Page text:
WWII Marines Hut becomes a new story-telling hub
A WWII U.S. Marines Hut lovingly restored by the MenzShed Kapiti, has now been taken to Queen Elizabeth Park (formerly Camp Russell) – to begin its new life.
The hut was loaded onto a transporter and moved down the expressway to its new resting spot alongside the U.S. Marines Memorial in the park.
The 2.4m x 4.5m hut has been meticulously restored by a team from the MenzShed for the Kapiti U.S.Marines Trust under the watchful eye of Trust Historian, Anthony Dreaver and Heritage Architect, Chris Cochran.
The hut is believed to be one of over 1500 built for the three Paekakariki Camps as part of a massive infrastructure project to house over 15,000 US Marines during WWII.
Led by James Fletcher and built by Kiwis in seven weeks prior to the Marines arrival in 1942, the three camps covered a total floor space of over 2 million square feet, including 2,728 buildings, 1,590 huts and 3,401 tents.
The restored hut was constructed from a two-bedroomed Raumati beach-house originally built as a ‘weekend dwelling’ from two U.S.Marines Huts - in 1950.
The MenzShed systematically deconstructed the house, recycling the usable timber to their depot where a small team of dedicated volunteers rebuilt the new hut, following heritage plans and using old and new materials.
The MenzShed team, led by Dave Porter also worked on the hut in Queen Elizabeth Park, securing it to the foundation bearers, and painting the building.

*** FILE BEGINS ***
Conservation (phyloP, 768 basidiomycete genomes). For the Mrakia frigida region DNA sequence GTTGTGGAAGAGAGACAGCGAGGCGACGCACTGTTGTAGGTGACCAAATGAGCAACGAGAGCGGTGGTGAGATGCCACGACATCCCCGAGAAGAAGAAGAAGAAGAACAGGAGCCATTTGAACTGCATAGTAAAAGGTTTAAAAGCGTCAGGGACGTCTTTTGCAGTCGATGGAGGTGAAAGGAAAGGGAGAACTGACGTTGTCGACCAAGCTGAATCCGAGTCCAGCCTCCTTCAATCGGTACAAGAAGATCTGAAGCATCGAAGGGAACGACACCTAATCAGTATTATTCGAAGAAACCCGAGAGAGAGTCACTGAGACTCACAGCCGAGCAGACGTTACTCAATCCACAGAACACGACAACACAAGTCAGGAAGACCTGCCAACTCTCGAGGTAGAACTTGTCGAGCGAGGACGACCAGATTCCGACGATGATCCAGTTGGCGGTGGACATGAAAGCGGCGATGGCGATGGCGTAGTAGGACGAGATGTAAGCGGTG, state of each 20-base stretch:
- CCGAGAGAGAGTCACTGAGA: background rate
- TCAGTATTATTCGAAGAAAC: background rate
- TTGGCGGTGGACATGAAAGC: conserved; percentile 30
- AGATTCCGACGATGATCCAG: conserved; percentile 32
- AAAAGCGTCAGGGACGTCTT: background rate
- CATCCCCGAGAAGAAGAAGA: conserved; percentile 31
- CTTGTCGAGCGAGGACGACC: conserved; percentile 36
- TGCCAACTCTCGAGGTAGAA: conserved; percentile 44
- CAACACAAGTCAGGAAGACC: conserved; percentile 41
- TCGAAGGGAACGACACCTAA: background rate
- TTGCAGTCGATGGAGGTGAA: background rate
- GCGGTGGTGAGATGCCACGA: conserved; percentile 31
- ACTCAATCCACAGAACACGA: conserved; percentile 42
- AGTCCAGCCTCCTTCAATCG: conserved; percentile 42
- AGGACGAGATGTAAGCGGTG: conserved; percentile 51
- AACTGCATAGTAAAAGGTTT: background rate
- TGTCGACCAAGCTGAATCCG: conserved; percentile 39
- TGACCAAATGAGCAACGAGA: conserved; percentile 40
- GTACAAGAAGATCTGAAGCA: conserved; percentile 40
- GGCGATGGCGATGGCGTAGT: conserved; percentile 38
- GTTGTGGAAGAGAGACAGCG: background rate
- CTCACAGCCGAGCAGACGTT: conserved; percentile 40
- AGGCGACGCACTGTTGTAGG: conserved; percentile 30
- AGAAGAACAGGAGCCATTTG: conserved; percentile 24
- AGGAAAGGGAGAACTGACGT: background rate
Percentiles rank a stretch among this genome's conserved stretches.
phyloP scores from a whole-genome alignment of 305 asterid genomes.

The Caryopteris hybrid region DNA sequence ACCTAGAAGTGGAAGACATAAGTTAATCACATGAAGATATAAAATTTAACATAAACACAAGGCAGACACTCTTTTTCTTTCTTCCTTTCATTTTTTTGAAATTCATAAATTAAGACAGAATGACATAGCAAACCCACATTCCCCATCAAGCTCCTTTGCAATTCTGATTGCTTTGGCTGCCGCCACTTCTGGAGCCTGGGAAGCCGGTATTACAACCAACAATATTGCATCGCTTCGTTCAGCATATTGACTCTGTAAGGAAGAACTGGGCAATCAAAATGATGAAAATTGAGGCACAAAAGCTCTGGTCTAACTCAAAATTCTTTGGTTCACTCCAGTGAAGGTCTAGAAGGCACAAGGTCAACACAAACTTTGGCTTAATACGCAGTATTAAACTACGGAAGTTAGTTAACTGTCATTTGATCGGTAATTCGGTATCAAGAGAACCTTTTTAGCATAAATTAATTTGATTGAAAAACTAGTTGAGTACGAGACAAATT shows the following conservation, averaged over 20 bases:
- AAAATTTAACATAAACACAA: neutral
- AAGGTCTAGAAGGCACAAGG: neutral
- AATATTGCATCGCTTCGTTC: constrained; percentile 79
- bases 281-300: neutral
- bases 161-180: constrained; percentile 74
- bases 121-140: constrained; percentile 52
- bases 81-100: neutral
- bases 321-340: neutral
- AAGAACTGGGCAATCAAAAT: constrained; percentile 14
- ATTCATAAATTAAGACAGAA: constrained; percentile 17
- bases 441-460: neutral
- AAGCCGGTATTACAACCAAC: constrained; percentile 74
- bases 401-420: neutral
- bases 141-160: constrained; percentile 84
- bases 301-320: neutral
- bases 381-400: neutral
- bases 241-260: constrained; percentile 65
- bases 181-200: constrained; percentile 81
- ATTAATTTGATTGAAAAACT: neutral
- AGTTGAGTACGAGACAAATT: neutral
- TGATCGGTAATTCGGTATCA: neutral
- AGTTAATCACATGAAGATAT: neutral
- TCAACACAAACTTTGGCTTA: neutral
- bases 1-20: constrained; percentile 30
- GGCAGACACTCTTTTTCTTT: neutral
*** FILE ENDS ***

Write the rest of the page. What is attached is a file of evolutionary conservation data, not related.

The US. Embassy, Fletchers, the Wellington Community Trust, M2PP, Placemakers, Firth, Humes and many others have given generous donations and GWRC has also been a significant partner the Trust progress its work in the park over the past five years.
The interior fit-out of the building hut has been led by Steve La Hood from Wellington-based design company Story Inc. Using a range of WWII Marines props the company has converted it into a ‘story hub’ so people can look through the windows and see a diorama of how the Marines lived during World War II.
The final stage of the project will be completed later in 2017. This will allow the public to look through a ‘peep’ window and see a series five short videos on how the camps were built.
The Hut was opened in Queen Elizabeth Park following the 2017 US Memorial Day Service on May 29.